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Vintage cast iron shopping?

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What do I need know when looking for a vintage cast iron skillet? Brands? Tips? Advice? Thanks!

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  1. Flea markets, garage sales, auction sites.... They are everywhere. I have a collection of Lodge, Griswold, Carlisle... I picked up a nice #8 Carlisle #8 Dutch oven at a handtool auction last week for $18. It needs a good cleaning though.

    Generally, the cruddier they are, the cheaper they are. I clean the really nasty ones with a wire wheel on an angle grinder but sandpaper would work as well.

    1. I wouldn't worry too much about brand. Look at condition; if it is close to being rusted through, pass. Surface rust, fixable. I'm sure you're aware of the dozens of cleaning and seasoning posts on this board.

      I have 6 CI pieces. My most used, due to size, is a no-name that I've had for 25 years. Slick as a baby's rear. Others are lodge and wagner.

      1. I used to look for the Griswold or Wagner name on the bottom. But after talking to a dealer/collector at a flea market, he said most old pans are made by Wagner or Griswold, but they didn't put names on all of them, to sell them cheaper. He told me to look for the smooth inside. Sign of a well used pan. And to follow this method of seasoning.

        1. Don't worry about crud or surface rust
          Do worry about deep pitting or cracks

          Check if it sits flat on a surface

          Look for USA made vintage cast iron - the surfaces have been machined smooth - It is fairly easy to tell the difference between that and newer Chinese stuff - they are often side by side in the flea market and thrift stores

          If you are looking for use not collector value don't worry too much about brands/logos etc but Wagner and Griswold are common to find.

          I have entirely too much CI - it can get quite addictive to discover, clean and put to use these lovely functional antiques. Enjoy the hunt.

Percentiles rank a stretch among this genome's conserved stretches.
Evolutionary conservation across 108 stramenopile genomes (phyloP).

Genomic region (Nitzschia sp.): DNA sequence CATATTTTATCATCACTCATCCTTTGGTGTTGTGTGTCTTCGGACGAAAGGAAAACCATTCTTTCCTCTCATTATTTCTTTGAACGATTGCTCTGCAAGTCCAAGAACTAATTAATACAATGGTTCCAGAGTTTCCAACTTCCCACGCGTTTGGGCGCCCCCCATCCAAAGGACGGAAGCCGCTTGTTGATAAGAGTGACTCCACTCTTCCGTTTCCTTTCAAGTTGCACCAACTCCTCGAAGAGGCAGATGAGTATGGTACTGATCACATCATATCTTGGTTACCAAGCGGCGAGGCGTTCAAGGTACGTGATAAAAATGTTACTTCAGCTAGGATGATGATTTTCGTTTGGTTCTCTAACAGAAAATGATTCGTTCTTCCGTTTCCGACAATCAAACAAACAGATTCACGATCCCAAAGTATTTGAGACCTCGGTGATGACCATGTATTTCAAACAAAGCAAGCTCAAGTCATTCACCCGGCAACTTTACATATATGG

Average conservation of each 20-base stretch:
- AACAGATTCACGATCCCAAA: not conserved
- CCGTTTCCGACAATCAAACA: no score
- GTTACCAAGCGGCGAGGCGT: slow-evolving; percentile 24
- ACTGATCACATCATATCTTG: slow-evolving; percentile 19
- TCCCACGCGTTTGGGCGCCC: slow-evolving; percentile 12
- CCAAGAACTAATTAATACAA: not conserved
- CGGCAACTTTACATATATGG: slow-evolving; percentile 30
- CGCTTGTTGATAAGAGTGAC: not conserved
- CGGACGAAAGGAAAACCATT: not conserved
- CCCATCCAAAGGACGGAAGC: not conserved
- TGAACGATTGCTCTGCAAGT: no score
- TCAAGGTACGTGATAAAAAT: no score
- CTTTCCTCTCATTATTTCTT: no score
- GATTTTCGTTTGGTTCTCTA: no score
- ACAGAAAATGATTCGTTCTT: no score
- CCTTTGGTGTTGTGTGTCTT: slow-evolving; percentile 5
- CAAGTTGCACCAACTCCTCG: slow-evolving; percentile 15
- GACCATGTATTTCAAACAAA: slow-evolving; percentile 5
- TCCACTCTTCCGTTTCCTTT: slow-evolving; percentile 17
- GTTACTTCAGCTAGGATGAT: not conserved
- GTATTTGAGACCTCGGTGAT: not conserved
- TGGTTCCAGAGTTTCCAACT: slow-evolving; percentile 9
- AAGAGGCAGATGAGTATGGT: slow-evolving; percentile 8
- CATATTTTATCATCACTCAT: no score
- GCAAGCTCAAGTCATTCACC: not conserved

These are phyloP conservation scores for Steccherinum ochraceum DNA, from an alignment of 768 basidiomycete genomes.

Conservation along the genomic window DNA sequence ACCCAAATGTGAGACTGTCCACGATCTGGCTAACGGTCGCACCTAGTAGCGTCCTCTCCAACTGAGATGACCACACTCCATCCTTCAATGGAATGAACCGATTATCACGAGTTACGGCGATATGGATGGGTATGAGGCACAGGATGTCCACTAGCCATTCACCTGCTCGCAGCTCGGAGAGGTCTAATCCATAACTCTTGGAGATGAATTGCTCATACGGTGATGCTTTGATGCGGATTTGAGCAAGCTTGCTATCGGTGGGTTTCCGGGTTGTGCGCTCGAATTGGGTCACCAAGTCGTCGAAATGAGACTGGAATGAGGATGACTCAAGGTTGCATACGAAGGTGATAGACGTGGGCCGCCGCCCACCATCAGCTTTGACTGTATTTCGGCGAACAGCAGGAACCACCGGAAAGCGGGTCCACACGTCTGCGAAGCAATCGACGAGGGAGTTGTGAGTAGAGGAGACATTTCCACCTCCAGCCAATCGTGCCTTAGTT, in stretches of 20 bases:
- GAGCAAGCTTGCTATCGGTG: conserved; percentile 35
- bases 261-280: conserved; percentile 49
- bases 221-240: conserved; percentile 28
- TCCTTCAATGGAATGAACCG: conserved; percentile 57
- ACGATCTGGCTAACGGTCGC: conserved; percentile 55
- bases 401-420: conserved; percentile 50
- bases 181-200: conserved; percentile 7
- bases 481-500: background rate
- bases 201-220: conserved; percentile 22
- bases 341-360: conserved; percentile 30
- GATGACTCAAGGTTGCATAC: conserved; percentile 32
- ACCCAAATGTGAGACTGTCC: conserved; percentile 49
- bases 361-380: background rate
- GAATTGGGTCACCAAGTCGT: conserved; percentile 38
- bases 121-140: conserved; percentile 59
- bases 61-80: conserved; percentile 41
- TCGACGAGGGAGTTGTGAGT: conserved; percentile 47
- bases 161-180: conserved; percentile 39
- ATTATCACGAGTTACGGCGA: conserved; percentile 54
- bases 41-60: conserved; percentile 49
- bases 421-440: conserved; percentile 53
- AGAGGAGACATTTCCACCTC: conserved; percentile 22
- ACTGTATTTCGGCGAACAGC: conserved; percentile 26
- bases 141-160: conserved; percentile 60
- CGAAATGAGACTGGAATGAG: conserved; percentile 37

1. This site answers most questions: castironcollector.com

            1 Reply
            1. re: ellabee

              I've seen that site before. Very excellent place to read. I disagree with some things there but, for the most part, very informative.

            2. First thing to notice is warp. When you spot a pan, take a credit card (or similar), hold it perpendicular to both the inside and outside of pan and be sure to not see any daylight under the bottom of card. Also perform the "spin test" -- Spin the pan on a flat surface -- If it spins freely, it's a junk piece of cookware.

              YouTube is a great teacher, after you filter the users that sometimes don't know what they are doing.

              Here's a guy, that I'm a fan of, who demonstrates a little bit of hunting down cast iron:

              ...And here he is restoring some rusty ones in pretty much the same seasoning way that I practice:

              I also enjoy watching this guy's videos:
              He's a little different but he knows what he's talking about. He also has a popular Facebook page, FYI.

              There's a zillion other videos online that I'm sure you can learn from also. I'm not a collector at all (I like to refinish brand new thicker Lodge stuff) so I'm of ignorance to the oldies.

              P.S. Stay away from vegetable "oil" for seasoning. It just becomes a sticky hassle after time, in my experience. And I just don't like cooking with it either -- Disgusting taste, in my opinion. Modern grocery-store bacon grease has too much sugar to become a reliable initial seasoning base on fresh iron -- It's always chipped off on me. I've learned that plain Crisco vegetable shortening is bombproof for initial seasoning and cast iron care. It's readily available and easy on the wallet, also. Someday, I want to experiment with natural lard and flaxseed oil, however.

              1 Reply
              1. re: Muddirtt

                I like the flax seed oil, left it so slick! Nothing sticks.

              2. Got reunited with CI a few years ago with 3 yard sale skillets... $1 each, totally crusty... a Lodge, Wagner and Griswold. Since warm weather and not about to run thru self-clean cycle of oven... resorted to quick/dirty method to clean up... spray oven cleaner. Once unknown gunk was gone, they cleaned up GREAT!!

                A lot of people almost give away cast iron... don't know how to use it, it's heavy, etc. BEST CI find I made was a square LeCreuset grill pan... $5!! Blue enamel exterior was in PERFECT shape; interior only took a little scrubbing to get rid of unknown schmutz.

                Have found (at yard sales, thrift stores and flea markets) a lot of things... all CI DUtch oven, corn-bread pans, and a little diamond shaped skillet for perfect egg sandwich.

                Would LOVE to find a deep pan for frying chicken and loaf/muffins. Once even the cruddiest things are cleaned up and reseasoned... can be pretty slick.